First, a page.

Employers Beware – Christmas Parties

The traditional Christmas party is an event that is eagerly anticipated in the majority of workplaces. It can take many forms, in or outside the office premises, during or after work time, informal or formal.

The one thing that is clear, says Pam Sidhu, Head of Employment at the Wilkes Partnership, is that incidents occurring during this time can potentially land the employee and/ or employer in trouble. It is important to remember that employment laws apply even where a party takes place off work premises and outside working hours. Employers could be liable for acts of discrimination, harassment, assault or other unwanted conduct by employees.

Whilst most parties pass with no more than a dodgy dance move or two, careful planning and appropriate communication by employers with their employees should allow for a safe and happy end to the year.

Avoiding Discrimination

The first issue for an employer to consider comes in the planning stage of the party.

Arrangements for the party should be non-discriminatory. If the party is away from office premises, the employer should ensure it has suitable access for disabled staff.

Additionally, staff of all religions should be considered. Some religions do not celebrate Christmas and employees of those religions may not wish to attend the party and should not be pressured to do so or disadvantaged by not participating.

Further, certain religions forbid the drinking of alcohol or the eating of particular foods. Employers therefore need to ensure soft drinks are equally available and the menu options suitably varied where possible, so as to make the event as inclusive as possible. It would be prudent to check any dietary issues with staff before the event.

If there is an over demand for annual leave requests for the day following the party, employers should avoid automatically giving priority to those attending the party.

Acceptable Standards of Behaviour

Drink fuelled behaviour is the root cause of many employment tribunal claims every year. Pam advises that employers should remind employees prior to the party that they are representing the organisation and set the boundaries in terms of what is acceptable and unacceptable in terms of standard of behaviour.

Employers should make clear to employees that any misconduct at the party will be deemed to be misconduct at work, highlighting the fact that disciplinary sanctions may follow if any employees are guilty of inappropriate behaviour.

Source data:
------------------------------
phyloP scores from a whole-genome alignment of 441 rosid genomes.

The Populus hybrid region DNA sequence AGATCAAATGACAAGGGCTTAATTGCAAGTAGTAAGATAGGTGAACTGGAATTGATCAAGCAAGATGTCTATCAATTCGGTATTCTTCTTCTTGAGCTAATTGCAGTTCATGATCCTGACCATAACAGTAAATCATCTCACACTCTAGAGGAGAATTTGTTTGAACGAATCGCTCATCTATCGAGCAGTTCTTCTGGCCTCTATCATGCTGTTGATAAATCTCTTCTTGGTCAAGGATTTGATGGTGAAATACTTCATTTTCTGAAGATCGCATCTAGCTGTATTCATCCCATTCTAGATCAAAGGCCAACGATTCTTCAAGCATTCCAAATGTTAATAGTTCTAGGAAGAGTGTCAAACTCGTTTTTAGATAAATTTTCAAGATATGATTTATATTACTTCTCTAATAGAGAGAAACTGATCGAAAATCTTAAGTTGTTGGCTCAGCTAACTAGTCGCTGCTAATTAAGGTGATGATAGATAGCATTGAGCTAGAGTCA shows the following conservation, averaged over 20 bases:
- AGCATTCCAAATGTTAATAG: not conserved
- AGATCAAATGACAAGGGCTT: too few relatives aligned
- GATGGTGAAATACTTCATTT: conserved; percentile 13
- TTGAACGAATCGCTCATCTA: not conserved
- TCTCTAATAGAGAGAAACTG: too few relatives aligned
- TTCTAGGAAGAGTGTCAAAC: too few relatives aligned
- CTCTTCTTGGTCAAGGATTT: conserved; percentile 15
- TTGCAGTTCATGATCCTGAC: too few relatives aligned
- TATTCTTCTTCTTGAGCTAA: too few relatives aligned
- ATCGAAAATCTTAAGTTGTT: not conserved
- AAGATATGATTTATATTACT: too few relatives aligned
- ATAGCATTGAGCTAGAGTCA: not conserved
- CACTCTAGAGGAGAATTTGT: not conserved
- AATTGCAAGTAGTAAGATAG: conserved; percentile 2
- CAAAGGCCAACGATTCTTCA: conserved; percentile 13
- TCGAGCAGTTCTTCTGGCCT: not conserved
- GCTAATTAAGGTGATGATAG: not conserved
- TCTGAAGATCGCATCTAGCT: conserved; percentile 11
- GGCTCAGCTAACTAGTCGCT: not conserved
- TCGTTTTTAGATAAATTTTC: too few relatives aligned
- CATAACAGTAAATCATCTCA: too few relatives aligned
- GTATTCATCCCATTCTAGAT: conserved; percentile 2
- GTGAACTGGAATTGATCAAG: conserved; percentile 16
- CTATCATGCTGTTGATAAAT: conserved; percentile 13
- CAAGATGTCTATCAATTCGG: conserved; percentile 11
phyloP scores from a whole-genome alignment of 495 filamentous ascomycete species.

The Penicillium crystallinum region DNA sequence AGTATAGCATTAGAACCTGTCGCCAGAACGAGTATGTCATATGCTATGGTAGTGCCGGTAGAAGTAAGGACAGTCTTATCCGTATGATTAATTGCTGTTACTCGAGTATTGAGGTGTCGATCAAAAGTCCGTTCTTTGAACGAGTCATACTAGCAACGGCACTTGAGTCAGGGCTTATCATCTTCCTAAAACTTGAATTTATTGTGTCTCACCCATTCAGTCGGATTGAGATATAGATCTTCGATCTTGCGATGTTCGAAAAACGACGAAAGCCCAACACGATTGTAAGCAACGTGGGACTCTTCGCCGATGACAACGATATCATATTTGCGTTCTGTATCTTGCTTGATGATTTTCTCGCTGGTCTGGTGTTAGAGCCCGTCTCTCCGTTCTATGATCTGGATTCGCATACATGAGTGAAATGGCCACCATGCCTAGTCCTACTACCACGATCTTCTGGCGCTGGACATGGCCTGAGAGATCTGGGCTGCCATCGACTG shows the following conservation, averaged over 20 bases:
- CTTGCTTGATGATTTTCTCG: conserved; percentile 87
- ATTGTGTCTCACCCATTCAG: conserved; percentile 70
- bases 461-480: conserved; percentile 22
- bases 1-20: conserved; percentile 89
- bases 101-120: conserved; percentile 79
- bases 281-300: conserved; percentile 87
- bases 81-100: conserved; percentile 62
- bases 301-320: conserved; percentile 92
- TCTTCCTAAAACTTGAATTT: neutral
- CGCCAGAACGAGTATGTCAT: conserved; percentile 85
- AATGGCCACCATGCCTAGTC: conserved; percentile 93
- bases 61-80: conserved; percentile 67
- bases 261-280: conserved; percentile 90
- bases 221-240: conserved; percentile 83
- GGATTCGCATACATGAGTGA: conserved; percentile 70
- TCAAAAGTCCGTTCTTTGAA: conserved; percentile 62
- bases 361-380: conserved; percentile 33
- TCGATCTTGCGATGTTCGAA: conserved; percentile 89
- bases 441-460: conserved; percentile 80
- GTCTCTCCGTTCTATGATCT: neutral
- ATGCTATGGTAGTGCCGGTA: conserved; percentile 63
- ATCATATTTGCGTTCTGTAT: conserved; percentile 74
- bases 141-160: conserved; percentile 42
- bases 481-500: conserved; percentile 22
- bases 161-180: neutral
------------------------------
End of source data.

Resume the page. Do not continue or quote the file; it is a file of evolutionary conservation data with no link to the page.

Remember that employers may be liable for incidents of harassment that take place at work-related social events and could face tribunal claims.

Whilst the Christmas party has often been viewed as the opportunity to pursue that office crush, if the feelings are not reciprocated then the recipient of that advance may, with some justification, feel that they have been subjected to harassment.

Fundamentally an employer will be vicariously liable for the actions of an employee in this respect, advises Pam. There are, however, simple steps an employer can take to mitigate this risk.

There is no harm, and indeed every benefit, in employers reminding employees of the need to behave and treat each other with respect. An up to date harassment policy, which is brought to the attention of all staff will also help to reduce the risk of harassment occurring and go some way to protect the employer.

Additionally, employers should investigate any complaints they receive promptly.


Finally there comes the morning after the night before.

Where the Christmas party takes place on a working night, there is always the possibility that employees will “pull a sickie” the next day as a result of over-exuberance.

According to Pam it may be an idea to warn staff in advance that unauthorised absence the day after the Christmas party may result in disciplinary action. To mitigate this risk, employers could encourage employees to book annual leave, subject to maintaining adequate staff levels.

Where an employer has a suspicion that the real reason for unauthorised absence is too much alcohol the night before, they must ensure this is in fact most likely the case before taking any action and apply any sanction consistently in line with other cases.  Failure to do so may result in unsafe disciplinary decisions being made.

Ultimately the Christmas party is about rewarding and thanking your staff for their efforts over the preceding year. Following the basic steps above in advance of the party will only serve to enhance everyone’s enjoyment of it.

For further information or to discuss any employment law issues, please contact Pam Sidhu or the employment team on 0121 233 4333.

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